IDEAS home Printed from https://ideas.repec.org/p/fip/fedpwp/14-1.html
   My bibliography  Save this paper

A tale of two commitments: equilibrium default and temptation

Author

Listed:
  • Makoto Nakajima

Abstract

I construct the life-cycle model with equilibrium default and preferences featuring temptation and self-control. The model provides quantitatively similar answers to positive questions such as the causes of the observed rise in debt and bankruptcies and macroeconomic implications of the 2005 bankruptcy reform, as the standard model without temptation. However, the temptation model provides contrasting welfare implications, because of overborrowing when the borrowing constraint is relaxed. Specifically, the 2005 bankruptcy reform has an overall negative welfare effect, according to the temptation model, while the effect is positive in the no-temptation model. As for the optimal default punishment, welfare of the agents without temptation is maximized when defaulting results in severe punishment, which provides a strong commitment to repaying and thus a lower default premium. On the other hand, welfare of agents with temptation is maximized when weak punishment leads to a tight borrowing constraint, which provides a commitment against overborrowing.

Suggested Citation

  • Makoto Nakajima, 2013. "A tale of two commitments: equilibrium default and temptation," Working Papers 14-1, Federal Reserve Bank of Philadelphia.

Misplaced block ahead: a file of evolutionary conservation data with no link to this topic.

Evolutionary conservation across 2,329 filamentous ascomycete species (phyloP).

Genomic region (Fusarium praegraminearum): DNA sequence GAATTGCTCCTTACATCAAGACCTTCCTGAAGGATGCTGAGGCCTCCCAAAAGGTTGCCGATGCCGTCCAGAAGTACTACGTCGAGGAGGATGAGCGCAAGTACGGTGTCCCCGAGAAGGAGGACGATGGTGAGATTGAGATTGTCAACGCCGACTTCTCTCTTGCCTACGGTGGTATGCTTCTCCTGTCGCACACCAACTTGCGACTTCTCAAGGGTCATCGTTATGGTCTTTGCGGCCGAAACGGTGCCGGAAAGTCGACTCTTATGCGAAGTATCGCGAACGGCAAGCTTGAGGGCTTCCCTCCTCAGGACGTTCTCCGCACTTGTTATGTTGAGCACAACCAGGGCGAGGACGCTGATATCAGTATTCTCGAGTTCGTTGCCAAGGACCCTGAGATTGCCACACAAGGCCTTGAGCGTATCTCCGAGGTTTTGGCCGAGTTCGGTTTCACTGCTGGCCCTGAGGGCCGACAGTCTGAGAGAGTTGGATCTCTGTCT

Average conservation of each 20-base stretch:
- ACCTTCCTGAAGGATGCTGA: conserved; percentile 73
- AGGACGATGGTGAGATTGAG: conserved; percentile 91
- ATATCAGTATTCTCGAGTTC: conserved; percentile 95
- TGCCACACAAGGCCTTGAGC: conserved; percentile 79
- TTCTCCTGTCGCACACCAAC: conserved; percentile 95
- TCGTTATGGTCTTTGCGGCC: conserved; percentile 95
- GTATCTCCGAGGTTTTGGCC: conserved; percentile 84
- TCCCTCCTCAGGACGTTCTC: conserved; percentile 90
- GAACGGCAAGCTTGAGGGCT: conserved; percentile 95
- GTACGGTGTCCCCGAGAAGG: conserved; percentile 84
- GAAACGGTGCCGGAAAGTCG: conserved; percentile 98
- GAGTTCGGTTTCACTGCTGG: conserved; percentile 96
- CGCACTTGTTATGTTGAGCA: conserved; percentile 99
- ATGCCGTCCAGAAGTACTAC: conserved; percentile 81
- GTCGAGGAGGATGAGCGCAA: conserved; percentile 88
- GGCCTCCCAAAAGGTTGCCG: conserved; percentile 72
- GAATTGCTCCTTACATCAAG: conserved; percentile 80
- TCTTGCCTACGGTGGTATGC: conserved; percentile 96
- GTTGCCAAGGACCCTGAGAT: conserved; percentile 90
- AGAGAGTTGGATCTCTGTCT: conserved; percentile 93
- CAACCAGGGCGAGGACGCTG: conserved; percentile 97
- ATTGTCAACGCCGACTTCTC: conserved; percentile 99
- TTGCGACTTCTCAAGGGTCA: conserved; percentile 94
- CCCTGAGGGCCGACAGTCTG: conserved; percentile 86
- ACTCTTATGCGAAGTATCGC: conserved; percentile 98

• Handle: RePEc:fip:fedpwp:14-1
    as

    Download full text from publisher

    File URL: https://www.philadelphiafed.org/-/media/frbp/assets/working-papers/2014/wp14-1.pdf
    Download Restriction: no

    References listed on IDEAS

    as
    1. R. A. Pollak, 1968. "Consistent Planning," Review of Economic Studies, Oxford University Press, vol. 35(2), pages 201-208.
    2. Juan Carlos Conesa & Sagiri Kitao & Dirk Krueger, 2009. "Taxing Capital? Not a Bad Idea after All!," American Economic Review, American Economic Association, vol. 99(1), pages 25-48, March.
    3. Jonathan Heathcote & Kjetil Storesletten & Giovanni L. Violante, 2010. "The Macroeconomic Implications of Rising Wage Inequality in the United States," Journal of Political Economy, University of Chicago Press, vol. 118(4), pages 681-722, August.
    4. Attanasio, Orazio P & Weber, Guglielmo, 1995. "Is Consumption Growth Consistent with Intertemporal Optimization? Evidence from the Consumer Expenditure Survey," Journal of Political Economy, University of Chicago Press, vol. 103(6), pages 1121-1157, December.
    5. Malin, Benjamin A., 2008. "Hyperbolic discounting and uniform savings floors," Journal of Public Economics, Elsevier, vol. 92(10-11), pages 1986-2002, October.
    6. Jeremy Tobacman, 2009. "Endogenous Effective Discounting, Credit Constraints, and Wealth Inequality," American Economic Review, American Economic Association, vol. 99(2), pages 369-373, May.
    7. Michelle J. White, 2007. "Bankruptcy Reform and Credit Cards," NBER Working Papers 13265, National Bureau of Economic Research, Inc.
    8. Michelle J. White, 2007. "Bankruptcy Reform and Credit Cards," Journal of Economic Perspectives, American Economic Association, vol. 21(4), pages 175-200, Fall.
    9. David Laibson & Andrea Repetto & Jeremy Tobacman, 2000. "A Debt Puzzle," Documentos de Trabajo 80, Centro de Economía Aplicada, Universidad de Chile.
    10. Robert J. Barro, 1999. "Ramsey Meets Laibson in the Neoclassical Growth Model," The Quarterly Journal of Economics, Oxford University Press, vol. 114(4), pages 1125-1152.